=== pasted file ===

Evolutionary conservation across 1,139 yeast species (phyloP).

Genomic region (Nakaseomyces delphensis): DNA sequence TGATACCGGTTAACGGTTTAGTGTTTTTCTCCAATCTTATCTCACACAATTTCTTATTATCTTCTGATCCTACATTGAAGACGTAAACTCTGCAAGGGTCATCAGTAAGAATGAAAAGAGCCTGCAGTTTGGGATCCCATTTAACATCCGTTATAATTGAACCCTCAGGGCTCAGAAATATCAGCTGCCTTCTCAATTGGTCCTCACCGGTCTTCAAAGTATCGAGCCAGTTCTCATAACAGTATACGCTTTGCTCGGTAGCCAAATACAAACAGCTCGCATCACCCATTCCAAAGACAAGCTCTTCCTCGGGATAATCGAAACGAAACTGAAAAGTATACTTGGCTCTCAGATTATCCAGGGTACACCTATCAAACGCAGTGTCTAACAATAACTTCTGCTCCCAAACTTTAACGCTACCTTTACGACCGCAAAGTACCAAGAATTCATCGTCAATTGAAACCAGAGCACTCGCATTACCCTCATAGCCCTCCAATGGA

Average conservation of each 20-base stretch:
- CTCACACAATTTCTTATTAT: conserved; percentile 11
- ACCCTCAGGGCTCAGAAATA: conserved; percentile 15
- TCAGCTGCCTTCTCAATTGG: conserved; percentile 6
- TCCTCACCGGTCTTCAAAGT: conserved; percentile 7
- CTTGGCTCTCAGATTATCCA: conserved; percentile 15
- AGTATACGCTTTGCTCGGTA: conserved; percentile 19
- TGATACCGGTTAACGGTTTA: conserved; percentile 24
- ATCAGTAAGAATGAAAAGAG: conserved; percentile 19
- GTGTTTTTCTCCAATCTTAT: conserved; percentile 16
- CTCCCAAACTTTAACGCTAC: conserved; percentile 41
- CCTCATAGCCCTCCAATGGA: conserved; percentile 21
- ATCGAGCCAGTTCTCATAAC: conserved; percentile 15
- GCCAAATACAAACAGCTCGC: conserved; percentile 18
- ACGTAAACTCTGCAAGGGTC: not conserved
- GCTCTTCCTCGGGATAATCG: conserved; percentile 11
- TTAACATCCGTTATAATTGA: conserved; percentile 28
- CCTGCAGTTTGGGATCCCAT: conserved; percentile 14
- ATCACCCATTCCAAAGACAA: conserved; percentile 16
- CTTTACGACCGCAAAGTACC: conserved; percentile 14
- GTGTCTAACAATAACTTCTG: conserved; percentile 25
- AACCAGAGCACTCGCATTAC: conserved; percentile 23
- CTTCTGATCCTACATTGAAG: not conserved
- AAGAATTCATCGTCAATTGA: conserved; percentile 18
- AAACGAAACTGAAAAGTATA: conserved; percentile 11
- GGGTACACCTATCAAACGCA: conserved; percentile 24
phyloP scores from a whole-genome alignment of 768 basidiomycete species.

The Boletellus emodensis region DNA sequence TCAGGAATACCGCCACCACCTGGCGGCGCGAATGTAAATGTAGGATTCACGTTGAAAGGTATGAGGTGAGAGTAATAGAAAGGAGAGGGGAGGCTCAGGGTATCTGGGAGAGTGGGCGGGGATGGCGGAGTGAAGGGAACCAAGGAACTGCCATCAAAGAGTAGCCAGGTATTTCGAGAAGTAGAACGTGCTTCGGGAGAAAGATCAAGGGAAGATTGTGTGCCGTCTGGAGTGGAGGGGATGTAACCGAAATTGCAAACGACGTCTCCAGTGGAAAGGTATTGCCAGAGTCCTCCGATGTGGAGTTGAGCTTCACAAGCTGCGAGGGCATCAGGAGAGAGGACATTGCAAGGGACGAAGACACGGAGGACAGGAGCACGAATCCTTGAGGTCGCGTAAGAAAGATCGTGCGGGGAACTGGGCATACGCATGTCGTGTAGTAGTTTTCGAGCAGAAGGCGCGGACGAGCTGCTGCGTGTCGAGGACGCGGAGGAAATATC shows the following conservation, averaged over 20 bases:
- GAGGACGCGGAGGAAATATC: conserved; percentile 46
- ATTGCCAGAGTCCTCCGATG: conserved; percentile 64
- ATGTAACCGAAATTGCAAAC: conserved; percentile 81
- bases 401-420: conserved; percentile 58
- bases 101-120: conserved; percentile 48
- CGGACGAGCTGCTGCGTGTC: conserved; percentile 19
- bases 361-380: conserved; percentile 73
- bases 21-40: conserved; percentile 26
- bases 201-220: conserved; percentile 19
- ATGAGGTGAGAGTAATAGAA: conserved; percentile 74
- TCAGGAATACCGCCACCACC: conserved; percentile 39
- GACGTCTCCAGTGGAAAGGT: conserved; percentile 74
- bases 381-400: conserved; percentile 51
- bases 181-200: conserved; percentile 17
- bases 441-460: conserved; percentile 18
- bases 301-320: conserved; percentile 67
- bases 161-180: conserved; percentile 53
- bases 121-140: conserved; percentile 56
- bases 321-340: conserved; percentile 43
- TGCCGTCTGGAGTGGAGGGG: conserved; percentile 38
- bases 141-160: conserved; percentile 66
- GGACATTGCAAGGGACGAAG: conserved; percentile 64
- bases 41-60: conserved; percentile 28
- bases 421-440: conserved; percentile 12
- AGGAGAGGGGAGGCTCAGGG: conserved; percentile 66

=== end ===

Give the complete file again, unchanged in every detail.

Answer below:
Evolutionary conservation across 1,139 yeast species (phyloP).

Genomic region (Nakaseomyces delphensis): DNA sequence TGATACCGGTTAACGGTTTAGTGTTTTTCTCCAATCTTATCTCACACAATTTCTTATTATCTTCTGATCCTACATTGAAGACGTAAACTCTGCAAGGGTCATCAGTAAGAATGAAAAGAGCCTGCAGTTTGGGATCCCATTTAACATCCGTTATAATTGAACCCTCAGGGCTCAGAAATATCAGCTGCCTTCTCAATTGGTCCTCACCGGTCTTCAAAGTATCGAGCCAGTTCTCATAACAGTATACGCTTTGCTCGGTAGCCAAATACAAACAGCTCGCATCACCCATTCCAAAGACAAGCTCTTCCTCGGGATAATCGAAACGAAACTGAAAAGTATACTTGGCTCTCAGATTATCCAGGGTACACCTATCAAACGCAGTGTCTAACAATAACTTCTGCTCCCAAACTTTAACGCTACCTTTACGACCGCAAAGTACCAAGAATTCATCGTCAATTGAAACCAGAGCACTCGCATTACCCTCATAGCCCTCCAATGGA

Average conservation of each 20-base stretch:
- CTCACACAATTTCTTATTAT: conserved; percentile 11
- ACCCTCAGGGCTCAGAAATA: conserved; percentile 15
- TCAGCTGCCTTCTCAATTGG: conserved; percentile 6
- TCCTCACCGGTCTTCAAAGT: conserved; percentile 7
- CTTGGCTCTCAGATTATCCA: conserved; percentile 15
- AGTATACGCTTTGCTCGGTA: conserved; percentile 19
- TGATACCGGTTAACGGTTTA: conserved; percentile 24
- ATCAGTAAGAATGAAAAGAG: conserved; percentile 19
- GTGTTTTTCTCCAATCTTAT: conserved; percentile 16
- CTCCCAAACTTTAACGCTAC: conserved; percentile 41
- CCTCATAGCCCTCCAATGGA: conserved; percentile 21
- ATCGAGCCAGTTCTCATAAC: conserved; percentile 15
- GCCAAATACAAACAGCTCGC: conserved; percentile 18
- ACGTAAACTCTGCAAGGGTC: not conserved
- GCTCTTCCTCGGGATAATCG: conserved; percentile 11
- TTAACATCCGTTATAATTGA: conserved; percentile 28
- CCTGCAGTTTGGGATCCCAT: conserved; percentile 14
- ATCACCCATTCCAAAGACAA: conserved; percentile 16
- CTTTACGACCGCAAAGTACC: conserved; percentile 14
- GTGTCTAACAATAACTTCTG: conserved; percentile 25
- AACCAGAGCACTCGCATTAC: conserved; percentile 23
- CTTCTGATCCTACATTGAAG: not conserved
- AAGAATTCATCGTCAATTGA: conserved; percentile 18
- AAACGAAACTGAAAAGTATA: conserved; percentile 11
- GGGTACACCTATCAAACGCA: conserved; percentile 24
phyloP scores from a whole-genome alignment of 768 basidiomycete species.

The Boletellus emodensis region DNA sequence TCAGGAATACCGCCACCACCTGGCGGCGCGAATGTAAATGTAGGATTCACGTTGAAAGGTATGAGGTGAGAGTAATAGAAAGGAGAGGGGAGGCTCAGGGTATCTGGGAGAGTGGGCGGGGATGGCGGAGTGAAGGGAACCAAGGAACTGCCATCAAAGAGTAGCCAGGTATTTCGAGAAGTAGAACGTGCTTCGGGAGAAAGATCAAGGGAAGATTGTGTGCCGTCTGGAGTGGAGGGGATGTAACCGAAATTGCAAACGACGTCTCCAGTGGAAAGGTATTGCCAGAGTCCTCCGATGTGGAGTTGAGCTTCACAAGCTGCGAGGGCATCAGGAGAGAGGACATTGCAAGGGACGAAGACACGGAGGACAGGAGCACGAATCCTTGAGGTCGCGTAAGAAAGATCGTGCGGGGAACTGGGCATACGCATGTCGTGTAGTAGTTTTCGAGCAGAAGGCGCGGACGAGCTGCTGCGTGTCGAGGACGCGGAGGAAATATC shows the following conservation, averaged over 20 bases:
- GAGGACGCGGAGGAAATATC: conserved; percentile 46
- ATTGCCAGAGTCCTCCGATG: conserved; percentile 64
- ATGTAACCGAAATTGCAAAC: conserved; percentile 81
- bases 401-420: conserved; percentile 58
- bases 101-120: conserved; percentile 48
- CGGACGAGCTGCTGCGTGTC: conserved; percentile 19
- bases 361-380: conserved; percentile 73
- bases 21-40: conserved; percentile 26
- bases 201-220: conserved; percentile 19
- ATGAGGTGAGAGTAATAGAA: conserved; percentile 74
- TCAGGAATACCGCCACCACC: conserved; percentile 39
- GACGTCTCCAGTGGAAAGGT: conserved; percentile 74
- bases 381-400: conserved; percentile 51
- bases 181-200: conserved; percentile 17
- bases 441-460: conserved; percentile 18
- bases 301-320: conserved; percentile 67
- bases 161-180: conserved; percentile 53
- bases 121-140: conserved; percentile 56
- bases 321-340: conserved; percentile 43
- TGCCGTCTGGAGTGGAGGGG: conserved; percentile 38
- bases 141-160: conserved; percentile 66
- GGACATTGCAAGGGACGAAG: conserved; percentile 64
- bases 41-60: conserved; percentile 28
- bases 421-440: conserved; percentile 12
- AGGAGAGGGGAGGCTCAGGG: conserved; percentile 66